All of the nine monks here at the monastery have job titles. Highest in the hierarchy is our Lama, for having spent more than 3 years in a continual practice retreat, he most represents Dharma itself. As it happens, he comes from an esteemed family of gurus whose lineage goes back hundreds of years, and is worshipped in his remote mountain village. Just tonight he told us that when he was sent to Rinpoche's school, he didn't like being among lay children. He wanted to be a monk. So he escaped and went to see Rinpoche and asked if he could become one. Rinpoche said a monk required devotion, focus and determination, so to see if Lama had these qualities, Rinpoche told him to sweep the monastery clean for one year. "I did that everyday," he said. "I did my best without complaint. And in the end, Rinpoche said I could be a monk. I am so grateful for that time because I knew that all that sweeping was earning me merit that would grant blessings. I have been able to do so much to help so many people now and you are all here helping me. I know everything has come from that hard work. So doing chores is not a waste of time."

Closest to Lama's stature is our Khenpo, which means scholar, for he spent 7 years in academic study of Buddhist texts. Before he came here, he was a professor in Rinpoche's Dharma college. He is somewhat shy and awkward about not speaking very good English but there was nothing shy or awkward about him the night before last when I saw him in the kitchen with four other monks joyously preparing their favorite comfort food: noodle soup. Khenpo was smiling broadly and chatting nonstop in Tibetan as he stretched the dough and pinched pieces of it into the steaming broth.

In theory together the Lama as skillful means, and the Khenpo as wisdom equal enlightenment. In practice, nobody will eat before they do, nobody will prostrate in the shrine hall before they do, nobody will act without their permission.

At the next level is the umze, the chant master whose startlingly deep voice is amplified by a microphone to keep us in rhythm when we are praying. I think sometimes he looks at his watch and needs to be somewhere else soon because he can speed the chanting to bullet train speed, leaving someone like me desperately pursuing it from behind, panicked I will never catch up. His equal is the choppon, the ritual master responsible for making all the tormas, patrolling the prayer times with incense, offering the tormas and tending to the shiny array of objects on all the shrines. There is also the artist in residence who has a small studio where, now that he is finished with all the frescoes on the shrine room ceiling, he paints thangkhas, designs brochures, molds clay statues and tends to all interior and exterior designing, including the look of our bird sanctuary.

In a class by himself is our nyerpa, the kitchen steward who does all the food shopping, coordinating and cooking. Another monk is his assistant, waking early every other day to prepare the breakfast and sometimes helping with the dinner. I don't know if it's coincidence or not, but these two kitchen monks are also the two who blow into the longhorns during out prayer practices.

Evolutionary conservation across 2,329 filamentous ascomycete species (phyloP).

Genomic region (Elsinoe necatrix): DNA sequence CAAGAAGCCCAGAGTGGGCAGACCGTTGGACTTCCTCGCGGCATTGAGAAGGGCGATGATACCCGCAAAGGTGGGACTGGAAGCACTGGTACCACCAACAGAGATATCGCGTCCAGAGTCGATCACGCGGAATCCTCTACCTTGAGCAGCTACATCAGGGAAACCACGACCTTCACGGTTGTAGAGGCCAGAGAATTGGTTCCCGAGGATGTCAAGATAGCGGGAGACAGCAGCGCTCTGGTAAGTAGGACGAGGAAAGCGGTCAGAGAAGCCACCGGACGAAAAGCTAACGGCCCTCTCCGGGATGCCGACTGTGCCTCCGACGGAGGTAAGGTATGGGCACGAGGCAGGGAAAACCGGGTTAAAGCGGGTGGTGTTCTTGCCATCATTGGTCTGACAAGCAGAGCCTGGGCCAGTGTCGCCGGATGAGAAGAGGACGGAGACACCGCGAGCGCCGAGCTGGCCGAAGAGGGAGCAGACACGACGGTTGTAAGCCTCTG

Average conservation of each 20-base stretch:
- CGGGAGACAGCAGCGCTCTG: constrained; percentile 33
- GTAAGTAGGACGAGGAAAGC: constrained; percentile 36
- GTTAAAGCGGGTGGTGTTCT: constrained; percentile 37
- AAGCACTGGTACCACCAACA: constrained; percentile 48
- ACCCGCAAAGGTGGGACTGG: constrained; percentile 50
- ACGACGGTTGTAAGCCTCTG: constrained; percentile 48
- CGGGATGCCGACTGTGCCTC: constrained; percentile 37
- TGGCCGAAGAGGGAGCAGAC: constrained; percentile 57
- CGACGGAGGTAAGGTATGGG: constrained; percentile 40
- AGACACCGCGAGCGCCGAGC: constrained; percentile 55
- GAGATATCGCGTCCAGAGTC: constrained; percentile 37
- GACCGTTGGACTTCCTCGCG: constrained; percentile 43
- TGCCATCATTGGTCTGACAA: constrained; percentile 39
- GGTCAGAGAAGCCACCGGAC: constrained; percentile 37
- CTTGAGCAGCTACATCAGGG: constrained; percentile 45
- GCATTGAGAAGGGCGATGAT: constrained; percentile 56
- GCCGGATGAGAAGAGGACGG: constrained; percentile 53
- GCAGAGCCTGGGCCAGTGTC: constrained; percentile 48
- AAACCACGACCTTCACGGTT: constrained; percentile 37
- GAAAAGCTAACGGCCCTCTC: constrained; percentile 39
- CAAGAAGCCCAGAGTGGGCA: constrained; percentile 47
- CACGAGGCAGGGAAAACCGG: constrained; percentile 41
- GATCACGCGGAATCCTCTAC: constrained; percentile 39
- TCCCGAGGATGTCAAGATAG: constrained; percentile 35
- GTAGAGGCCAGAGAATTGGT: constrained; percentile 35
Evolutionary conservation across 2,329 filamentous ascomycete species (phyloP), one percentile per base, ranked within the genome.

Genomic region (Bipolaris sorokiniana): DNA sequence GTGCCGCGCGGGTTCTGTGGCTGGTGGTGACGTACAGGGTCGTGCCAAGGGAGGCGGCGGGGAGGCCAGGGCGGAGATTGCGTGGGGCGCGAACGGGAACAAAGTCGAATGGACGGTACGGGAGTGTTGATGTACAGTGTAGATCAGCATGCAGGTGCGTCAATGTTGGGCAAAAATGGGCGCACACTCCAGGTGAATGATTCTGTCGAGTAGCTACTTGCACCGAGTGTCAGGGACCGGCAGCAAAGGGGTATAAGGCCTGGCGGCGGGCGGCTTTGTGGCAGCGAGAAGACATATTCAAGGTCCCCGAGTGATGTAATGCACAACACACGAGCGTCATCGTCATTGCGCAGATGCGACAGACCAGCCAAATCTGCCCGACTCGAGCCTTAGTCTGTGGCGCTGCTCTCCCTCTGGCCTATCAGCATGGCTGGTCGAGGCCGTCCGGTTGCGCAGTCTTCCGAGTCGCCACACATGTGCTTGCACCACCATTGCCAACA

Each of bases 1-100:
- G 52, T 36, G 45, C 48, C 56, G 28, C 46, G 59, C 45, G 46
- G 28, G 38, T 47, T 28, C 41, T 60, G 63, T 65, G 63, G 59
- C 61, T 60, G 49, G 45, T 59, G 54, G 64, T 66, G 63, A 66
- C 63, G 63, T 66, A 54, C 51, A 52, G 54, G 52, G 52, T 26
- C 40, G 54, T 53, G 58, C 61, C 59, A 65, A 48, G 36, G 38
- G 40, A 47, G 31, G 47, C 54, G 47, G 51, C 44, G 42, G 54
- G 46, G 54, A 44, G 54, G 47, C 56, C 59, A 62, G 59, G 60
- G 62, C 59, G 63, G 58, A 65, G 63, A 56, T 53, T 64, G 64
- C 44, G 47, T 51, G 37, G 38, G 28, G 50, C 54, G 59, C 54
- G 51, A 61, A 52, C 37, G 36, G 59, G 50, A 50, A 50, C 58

The kitchen assistant is the gardener who has to tend the marigold beds out front. Sometimes he gets help from the handyman monk who changes light bulbs, cleans the shrine room, stows the texts and bangs the drum during our prayer sessions.

These eight have all been monks trained in Dharma since they were maybe 4 or 5 for it is a Tibetan tradition for each family to give their second son to the local monastery. At 18, they decide for themselves if they wish to stay on for life or get out. I'm sure when these guys enlisted, they had no idea they'd be the ones ferrying the Dharma to the West and representing it to so many Chinese people.

The ninth monk is relatively new at his profession. He volunteered for it maybe four years ago when, at about age 18, he graduated from Rinpoche's boarding school. He'd been a runt Nepali street waif the school took in and looked after with special attention. In his 12 years there, he became fluent in Tibetan and English as well as charming foreigners like me for he felt comfortable around us. In fact, every time a volunteer came to the school, he would step up to help and once they'd gone, he'd say he wanted to be whatever they were; a doctor, a dentist, video artist, a chef. But at graduation, he asked for permission to be a monk, for Rinpoche's great kindness had impressed him more. So here he is in maroon robes running the office, doing the scheduling, greeting visitors, giving tours, answering all the emails in Tibetan, Nepali or English, and simultaneously translating for the other monks when they teach.

More tomorrow, from me, the monkey ....

~Sandy Garson"Wordsmithing to attest how the Dharma saved me from myself!"

Technorati Tags: , , , , , , Creative Commons LicenseThis work is licensed under a Creative Commons Attribution-NonCommercial-NoDerivs 2.5 License.
Click here to request Sandy Garson for reprint permission.
Yours In The Dharma 2001-2010, Sandy Garson Copyright 2001-2010 Sandy GarsonAll rights Reserved